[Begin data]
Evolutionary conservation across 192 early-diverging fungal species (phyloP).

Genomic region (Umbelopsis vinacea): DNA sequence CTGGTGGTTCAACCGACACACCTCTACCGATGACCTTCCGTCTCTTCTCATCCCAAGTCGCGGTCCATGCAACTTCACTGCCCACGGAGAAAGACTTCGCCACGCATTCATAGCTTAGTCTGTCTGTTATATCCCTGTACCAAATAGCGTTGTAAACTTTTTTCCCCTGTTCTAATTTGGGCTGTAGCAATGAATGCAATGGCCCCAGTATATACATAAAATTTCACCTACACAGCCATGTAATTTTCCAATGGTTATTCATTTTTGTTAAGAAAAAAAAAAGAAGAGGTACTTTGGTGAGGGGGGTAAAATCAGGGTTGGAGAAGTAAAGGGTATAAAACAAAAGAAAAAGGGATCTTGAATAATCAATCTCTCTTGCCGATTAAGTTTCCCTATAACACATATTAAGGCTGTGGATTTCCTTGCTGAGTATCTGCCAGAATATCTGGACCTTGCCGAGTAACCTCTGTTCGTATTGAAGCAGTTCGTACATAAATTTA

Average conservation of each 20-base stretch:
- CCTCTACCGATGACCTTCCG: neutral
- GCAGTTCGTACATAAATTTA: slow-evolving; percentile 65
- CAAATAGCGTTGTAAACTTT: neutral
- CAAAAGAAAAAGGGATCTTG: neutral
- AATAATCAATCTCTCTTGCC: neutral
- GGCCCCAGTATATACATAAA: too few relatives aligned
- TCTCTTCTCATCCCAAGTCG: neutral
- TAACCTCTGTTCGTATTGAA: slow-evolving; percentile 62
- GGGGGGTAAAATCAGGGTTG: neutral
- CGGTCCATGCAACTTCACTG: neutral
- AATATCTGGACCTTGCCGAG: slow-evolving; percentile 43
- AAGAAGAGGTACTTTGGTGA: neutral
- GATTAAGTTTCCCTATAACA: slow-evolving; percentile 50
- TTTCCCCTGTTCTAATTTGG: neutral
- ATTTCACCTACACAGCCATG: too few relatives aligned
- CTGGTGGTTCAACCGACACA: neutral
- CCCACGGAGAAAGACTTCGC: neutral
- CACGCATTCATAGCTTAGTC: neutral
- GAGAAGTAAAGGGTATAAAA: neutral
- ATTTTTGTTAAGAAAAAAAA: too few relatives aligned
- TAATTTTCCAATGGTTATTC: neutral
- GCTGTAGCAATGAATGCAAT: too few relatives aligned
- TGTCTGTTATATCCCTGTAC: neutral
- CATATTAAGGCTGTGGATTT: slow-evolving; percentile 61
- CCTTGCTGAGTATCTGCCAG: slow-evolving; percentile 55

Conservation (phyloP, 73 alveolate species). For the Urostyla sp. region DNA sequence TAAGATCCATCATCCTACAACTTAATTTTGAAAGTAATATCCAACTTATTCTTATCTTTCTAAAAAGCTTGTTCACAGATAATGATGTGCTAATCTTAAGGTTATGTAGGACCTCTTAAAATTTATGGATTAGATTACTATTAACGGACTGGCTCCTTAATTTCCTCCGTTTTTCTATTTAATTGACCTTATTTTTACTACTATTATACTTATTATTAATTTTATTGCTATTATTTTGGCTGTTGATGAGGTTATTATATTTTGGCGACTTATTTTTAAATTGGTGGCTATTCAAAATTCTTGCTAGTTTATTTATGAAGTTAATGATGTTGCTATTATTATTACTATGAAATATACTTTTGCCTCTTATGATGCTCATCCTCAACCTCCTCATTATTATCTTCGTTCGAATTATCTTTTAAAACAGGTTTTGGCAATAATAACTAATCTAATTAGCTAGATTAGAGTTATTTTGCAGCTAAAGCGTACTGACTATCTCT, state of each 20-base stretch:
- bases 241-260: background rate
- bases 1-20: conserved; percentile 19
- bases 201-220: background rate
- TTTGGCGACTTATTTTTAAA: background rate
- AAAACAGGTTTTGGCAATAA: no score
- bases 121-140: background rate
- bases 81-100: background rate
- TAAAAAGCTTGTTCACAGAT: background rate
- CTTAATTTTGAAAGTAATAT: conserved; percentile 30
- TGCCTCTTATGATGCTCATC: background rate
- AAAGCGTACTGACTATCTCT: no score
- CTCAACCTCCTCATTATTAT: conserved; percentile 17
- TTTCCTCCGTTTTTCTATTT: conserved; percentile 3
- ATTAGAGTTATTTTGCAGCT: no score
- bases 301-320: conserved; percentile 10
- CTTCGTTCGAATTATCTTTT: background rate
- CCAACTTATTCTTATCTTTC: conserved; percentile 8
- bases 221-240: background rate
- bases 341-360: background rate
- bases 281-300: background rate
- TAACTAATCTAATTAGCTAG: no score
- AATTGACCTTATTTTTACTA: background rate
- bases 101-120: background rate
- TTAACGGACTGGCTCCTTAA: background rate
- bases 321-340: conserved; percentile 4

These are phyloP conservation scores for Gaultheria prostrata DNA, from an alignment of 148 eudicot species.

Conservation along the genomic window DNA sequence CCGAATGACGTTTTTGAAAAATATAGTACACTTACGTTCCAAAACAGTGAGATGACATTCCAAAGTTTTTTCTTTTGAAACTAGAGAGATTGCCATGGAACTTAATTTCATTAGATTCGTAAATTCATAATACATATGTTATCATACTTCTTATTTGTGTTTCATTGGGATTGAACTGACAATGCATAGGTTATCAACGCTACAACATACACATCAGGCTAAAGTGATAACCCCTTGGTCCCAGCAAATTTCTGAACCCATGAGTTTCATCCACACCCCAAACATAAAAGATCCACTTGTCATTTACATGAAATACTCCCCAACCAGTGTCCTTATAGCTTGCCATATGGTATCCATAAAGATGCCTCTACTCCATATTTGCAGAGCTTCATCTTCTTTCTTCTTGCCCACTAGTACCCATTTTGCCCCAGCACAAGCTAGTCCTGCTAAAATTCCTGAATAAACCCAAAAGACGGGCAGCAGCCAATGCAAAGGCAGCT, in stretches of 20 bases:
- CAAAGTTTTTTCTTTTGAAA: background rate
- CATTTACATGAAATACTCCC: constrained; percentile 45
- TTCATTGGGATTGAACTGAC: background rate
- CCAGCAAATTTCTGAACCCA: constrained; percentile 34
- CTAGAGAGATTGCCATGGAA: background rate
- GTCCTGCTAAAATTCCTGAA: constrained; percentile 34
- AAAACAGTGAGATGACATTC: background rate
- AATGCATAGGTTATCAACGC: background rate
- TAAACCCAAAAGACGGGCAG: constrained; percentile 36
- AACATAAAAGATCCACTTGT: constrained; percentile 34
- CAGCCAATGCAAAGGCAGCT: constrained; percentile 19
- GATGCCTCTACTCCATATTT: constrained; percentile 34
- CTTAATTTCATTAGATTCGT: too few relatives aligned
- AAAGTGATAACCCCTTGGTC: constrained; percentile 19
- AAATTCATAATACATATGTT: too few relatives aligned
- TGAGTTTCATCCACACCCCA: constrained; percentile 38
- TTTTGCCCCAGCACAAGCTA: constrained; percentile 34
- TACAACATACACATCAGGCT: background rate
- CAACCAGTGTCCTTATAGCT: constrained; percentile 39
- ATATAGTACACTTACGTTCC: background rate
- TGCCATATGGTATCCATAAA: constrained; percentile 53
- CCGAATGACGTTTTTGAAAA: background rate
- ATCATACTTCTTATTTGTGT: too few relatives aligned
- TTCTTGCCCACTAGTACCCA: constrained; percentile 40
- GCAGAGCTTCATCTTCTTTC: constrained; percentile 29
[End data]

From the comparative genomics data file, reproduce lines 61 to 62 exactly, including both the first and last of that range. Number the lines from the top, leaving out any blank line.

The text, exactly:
- CTAGAGAGATTGCCATGGAA: background rate
- GTCCTGCTAAAATTCCTGAA: constrained; percentile 34